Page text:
Many people believe that if you have a great product or a great service, you don’t need marketing.
They like to cite American poet Ralph Waldo Emerson, who supposedly said something like: “If a man built a better mousetrap, though he lived in a cottage, deep in the woods, the world will beat a path to his door.”
First of all, the quote is wrong. Here’s what Emerson actually said:
“If a man has good corn or wood, or boards, or pigs, to sell, or can make better chairs or knives, crucibles or church organs, than anybody else, you will find a broad hard-beaten road to his house, though it be in the woods.”
That sounds great. It seems to imply that if you have a great product or service, you won’t need to worry about marketing. But reality is a little different.
You can have the greatest product in the world and the most superb service, but if no one knows about it you will have a warehouse full of excellent products, or you will be sitting around your office, waiting for the phone to ring.
This is where companies make a big mistake with their marketing. It’s important to have great products and great services. But too many companies delude themselves by thinking, “If people knew how great our products or services are, they’d buy us every time.”
They try to market themselves by saying things like: “We’ve got the best quality, the best product, the best service and the best people.”
I’ve got three words for you: waste of time. Yes, all those things are important, but they won’t help you be successful with your marketing.
It’s not about the product; it’s about the positioning.
Strategic Positioning or brand positioning is a statement of who you are. It is what your target customers think about when they hear your brand name. Red Bull owns the words “energy drink.” 1-800-GOT JUNK? owns junk removal. What words do you want to own? What will make you stand out from the herd?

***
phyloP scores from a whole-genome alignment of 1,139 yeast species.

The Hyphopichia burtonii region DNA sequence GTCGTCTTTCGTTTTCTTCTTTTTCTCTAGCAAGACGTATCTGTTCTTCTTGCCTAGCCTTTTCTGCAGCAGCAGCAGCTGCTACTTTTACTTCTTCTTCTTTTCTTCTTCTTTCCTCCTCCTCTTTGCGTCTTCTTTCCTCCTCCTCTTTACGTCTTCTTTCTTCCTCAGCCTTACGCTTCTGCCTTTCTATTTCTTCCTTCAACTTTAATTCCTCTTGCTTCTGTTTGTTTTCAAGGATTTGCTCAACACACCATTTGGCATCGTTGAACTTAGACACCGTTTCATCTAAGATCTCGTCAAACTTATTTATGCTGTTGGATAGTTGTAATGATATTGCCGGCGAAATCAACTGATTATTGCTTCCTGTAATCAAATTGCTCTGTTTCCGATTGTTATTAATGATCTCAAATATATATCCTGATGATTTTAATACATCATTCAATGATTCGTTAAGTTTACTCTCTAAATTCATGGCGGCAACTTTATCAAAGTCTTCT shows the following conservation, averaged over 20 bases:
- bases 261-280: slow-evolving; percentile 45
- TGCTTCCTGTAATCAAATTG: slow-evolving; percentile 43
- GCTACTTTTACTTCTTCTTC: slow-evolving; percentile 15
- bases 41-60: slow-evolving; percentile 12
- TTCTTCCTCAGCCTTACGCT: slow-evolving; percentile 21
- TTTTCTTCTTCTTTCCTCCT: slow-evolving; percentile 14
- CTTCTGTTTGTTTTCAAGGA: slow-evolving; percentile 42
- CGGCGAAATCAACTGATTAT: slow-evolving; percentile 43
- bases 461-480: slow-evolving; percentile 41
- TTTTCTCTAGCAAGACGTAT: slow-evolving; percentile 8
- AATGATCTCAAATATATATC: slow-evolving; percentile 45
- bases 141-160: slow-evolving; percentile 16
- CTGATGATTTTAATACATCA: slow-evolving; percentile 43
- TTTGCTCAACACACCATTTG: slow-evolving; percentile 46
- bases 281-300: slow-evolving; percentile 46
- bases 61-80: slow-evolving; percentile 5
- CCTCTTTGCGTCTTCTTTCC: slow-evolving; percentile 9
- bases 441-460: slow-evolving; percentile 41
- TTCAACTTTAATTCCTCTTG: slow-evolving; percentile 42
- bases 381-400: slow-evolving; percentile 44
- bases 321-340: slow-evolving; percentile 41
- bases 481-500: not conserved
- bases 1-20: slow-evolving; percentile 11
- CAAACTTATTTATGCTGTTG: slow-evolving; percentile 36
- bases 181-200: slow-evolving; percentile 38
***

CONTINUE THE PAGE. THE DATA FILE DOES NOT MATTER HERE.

There are two important questions you should answer:
- What word or words do you own in your target customers’ minds?
- Where can you be perceived as a leader or as meaningfully different in some way?
Seth Godin in his book The Purple Cow says that you should stand out from the herd of competitors the way a purple cow would stand out from a herd of cows. That’s not just a little different. We’re talking “dramatically different,” and that takes courage.
The old rule of marketing was that you played it safe. You created a good enough product or service, and then you sold it with PR and advertising. You took out ads, you spent money, and you tried to drive customers to your business that way. That used to work, but it doesn’t any more.
Today, you need to create remarkable products or services that your target market customers will seek out and talk about. They will spread word‑of‑mouth about your brand.
You’ve already made the critical decisions about how you’re going to deliver value to your customer. You chose a value discipline. When you made that choice, you had to think about who your ideal target market customers are, and what they currently think of you and your industry. Now it’s time to decide how you’re going to market yourself to your target market customers.
It starts with being dramatically different. You’re either a purple cow of a product or service, or you’re a commodity. But that’s only part of the challenge. You must also be dramatically and meaningfully different to your ideal target market customer.